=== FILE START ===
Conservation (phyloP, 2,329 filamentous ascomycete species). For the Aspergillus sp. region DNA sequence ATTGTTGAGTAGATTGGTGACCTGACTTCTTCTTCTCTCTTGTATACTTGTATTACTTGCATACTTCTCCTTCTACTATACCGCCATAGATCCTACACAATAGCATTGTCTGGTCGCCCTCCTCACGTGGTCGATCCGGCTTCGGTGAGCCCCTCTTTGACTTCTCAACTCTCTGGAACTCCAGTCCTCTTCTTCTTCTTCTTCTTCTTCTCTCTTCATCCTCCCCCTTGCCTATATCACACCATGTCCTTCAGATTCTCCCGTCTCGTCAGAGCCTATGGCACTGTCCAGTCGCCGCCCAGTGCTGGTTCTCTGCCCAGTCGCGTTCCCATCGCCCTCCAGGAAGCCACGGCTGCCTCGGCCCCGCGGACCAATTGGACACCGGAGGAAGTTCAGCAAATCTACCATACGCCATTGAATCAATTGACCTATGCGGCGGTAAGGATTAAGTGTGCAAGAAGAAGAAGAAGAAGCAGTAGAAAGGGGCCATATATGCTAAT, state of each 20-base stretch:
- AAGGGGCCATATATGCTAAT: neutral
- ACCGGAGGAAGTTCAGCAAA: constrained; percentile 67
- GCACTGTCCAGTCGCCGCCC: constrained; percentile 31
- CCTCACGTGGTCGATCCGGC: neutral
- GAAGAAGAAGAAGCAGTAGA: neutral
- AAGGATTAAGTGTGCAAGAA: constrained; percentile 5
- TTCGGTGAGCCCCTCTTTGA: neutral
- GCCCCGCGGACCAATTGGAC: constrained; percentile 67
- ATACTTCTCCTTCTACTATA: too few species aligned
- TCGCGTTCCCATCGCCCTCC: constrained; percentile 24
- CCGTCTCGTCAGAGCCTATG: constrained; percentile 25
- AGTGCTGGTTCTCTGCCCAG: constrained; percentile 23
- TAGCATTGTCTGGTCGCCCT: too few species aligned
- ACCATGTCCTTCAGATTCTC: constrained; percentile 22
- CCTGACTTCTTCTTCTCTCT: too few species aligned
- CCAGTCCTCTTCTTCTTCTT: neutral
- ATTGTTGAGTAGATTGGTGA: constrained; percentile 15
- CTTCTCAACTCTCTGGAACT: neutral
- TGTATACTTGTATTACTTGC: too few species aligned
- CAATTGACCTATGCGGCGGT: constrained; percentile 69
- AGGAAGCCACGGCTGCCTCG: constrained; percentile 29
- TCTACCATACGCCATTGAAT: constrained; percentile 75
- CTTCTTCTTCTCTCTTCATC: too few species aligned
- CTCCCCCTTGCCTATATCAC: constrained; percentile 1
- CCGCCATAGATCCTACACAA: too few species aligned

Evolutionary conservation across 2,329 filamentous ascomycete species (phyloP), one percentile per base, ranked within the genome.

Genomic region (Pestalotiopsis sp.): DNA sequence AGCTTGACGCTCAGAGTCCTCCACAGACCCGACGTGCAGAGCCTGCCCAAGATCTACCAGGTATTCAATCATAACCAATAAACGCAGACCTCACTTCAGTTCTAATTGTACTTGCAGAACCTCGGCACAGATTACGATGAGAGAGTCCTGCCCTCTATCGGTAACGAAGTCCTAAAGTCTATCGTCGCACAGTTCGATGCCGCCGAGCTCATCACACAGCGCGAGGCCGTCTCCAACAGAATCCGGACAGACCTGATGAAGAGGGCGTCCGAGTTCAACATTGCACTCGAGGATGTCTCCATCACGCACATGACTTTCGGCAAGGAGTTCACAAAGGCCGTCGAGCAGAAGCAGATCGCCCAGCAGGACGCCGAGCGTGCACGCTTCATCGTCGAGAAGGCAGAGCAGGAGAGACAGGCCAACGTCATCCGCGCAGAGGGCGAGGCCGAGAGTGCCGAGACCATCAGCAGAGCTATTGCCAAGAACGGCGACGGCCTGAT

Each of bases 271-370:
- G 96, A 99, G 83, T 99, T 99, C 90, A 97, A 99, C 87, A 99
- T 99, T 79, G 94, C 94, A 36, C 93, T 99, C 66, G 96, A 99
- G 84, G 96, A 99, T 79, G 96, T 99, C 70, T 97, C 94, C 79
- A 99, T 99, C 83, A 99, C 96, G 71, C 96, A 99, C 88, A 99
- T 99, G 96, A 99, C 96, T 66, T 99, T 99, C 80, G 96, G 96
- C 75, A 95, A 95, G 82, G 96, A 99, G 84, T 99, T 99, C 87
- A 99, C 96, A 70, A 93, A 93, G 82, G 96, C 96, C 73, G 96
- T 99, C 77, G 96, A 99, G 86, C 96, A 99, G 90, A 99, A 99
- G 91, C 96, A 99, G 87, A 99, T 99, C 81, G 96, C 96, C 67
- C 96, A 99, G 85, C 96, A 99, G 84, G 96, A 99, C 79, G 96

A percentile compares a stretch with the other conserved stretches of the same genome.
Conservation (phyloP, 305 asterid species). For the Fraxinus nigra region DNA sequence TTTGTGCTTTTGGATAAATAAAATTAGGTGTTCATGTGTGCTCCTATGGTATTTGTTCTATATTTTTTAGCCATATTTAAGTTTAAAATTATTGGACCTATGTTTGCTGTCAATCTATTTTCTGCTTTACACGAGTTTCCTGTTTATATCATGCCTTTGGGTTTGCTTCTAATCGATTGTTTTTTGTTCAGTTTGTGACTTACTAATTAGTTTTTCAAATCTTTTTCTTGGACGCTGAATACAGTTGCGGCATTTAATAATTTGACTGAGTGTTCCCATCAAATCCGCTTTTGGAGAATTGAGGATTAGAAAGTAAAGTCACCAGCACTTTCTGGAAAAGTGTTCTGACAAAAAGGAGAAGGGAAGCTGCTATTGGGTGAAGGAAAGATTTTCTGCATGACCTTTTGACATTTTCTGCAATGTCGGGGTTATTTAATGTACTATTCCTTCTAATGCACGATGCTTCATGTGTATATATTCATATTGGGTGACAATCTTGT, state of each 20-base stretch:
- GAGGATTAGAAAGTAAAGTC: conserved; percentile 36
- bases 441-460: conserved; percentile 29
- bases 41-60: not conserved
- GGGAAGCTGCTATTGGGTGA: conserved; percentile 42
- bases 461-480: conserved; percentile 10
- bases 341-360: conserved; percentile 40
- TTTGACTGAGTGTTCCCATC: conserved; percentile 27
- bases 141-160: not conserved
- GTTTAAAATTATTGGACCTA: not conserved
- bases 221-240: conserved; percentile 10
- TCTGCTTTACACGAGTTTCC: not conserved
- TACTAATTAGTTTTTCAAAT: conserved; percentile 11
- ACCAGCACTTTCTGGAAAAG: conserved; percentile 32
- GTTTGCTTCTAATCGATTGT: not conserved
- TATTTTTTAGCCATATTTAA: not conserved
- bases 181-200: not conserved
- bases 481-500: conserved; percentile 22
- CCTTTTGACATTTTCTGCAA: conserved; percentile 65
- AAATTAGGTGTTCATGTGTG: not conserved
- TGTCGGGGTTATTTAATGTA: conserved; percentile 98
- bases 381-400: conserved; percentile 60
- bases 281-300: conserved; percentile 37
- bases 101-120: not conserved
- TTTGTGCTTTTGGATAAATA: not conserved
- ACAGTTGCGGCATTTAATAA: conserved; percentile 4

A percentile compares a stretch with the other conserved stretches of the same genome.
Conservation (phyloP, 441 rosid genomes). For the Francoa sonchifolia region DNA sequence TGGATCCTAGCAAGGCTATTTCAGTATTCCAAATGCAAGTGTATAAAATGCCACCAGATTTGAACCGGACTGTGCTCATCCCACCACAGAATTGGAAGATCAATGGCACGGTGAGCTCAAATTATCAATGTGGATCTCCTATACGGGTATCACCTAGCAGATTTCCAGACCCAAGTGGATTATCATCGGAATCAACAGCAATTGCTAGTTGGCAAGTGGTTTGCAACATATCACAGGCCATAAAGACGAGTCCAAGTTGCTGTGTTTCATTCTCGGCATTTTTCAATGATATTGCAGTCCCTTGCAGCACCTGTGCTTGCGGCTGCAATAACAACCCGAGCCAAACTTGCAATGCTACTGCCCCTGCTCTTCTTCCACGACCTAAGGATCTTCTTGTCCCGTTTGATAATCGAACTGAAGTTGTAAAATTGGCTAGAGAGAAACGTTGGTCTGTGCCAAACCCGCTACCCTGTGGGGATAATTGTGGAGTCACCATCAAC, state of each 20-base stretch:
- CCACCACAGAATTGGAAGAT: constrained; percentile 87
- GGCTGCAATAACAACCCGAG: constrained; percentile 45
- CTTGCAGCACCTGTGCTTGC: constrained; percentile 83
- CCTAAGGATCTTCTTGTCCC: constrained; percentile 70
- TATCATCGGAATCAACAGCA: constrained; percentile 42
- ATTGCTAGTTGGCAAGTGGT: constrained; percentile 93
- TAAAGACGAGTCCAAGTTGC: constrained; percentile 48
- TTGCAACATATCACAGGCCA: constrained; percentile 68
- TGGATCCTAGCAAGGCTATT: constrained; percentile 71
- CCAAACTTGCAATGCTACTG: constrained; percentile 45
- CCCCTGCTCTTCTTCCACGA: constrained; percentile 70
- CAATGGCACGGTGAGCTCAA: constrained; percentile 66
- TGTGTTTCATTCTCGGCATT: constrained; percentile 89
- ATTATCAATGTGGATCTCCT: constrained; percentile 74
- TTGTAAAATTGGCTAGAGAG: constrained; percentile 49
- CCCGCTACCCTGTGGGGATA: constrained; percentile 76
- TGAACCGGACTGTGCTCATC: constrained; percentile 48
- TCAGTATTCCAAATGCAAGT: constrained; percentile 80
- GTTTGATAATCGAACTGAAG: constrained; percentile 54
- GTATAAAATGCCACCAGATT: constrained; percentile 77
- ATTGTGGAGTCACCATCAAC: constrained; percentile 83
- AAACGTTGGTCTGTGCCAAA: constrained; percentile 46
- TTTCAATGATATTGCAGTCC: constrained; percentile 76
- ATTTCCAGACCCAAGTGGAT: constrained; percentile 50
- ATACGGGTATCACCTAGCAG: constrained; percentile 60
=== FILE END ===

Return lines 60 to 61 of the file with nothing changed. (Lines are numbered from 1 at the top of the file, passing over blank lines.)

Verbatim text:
- AAATTAGGTGTTCATGTGTG: not conserved
- TGTCGGGGTTATTTAATGTA: conserved; percentile 98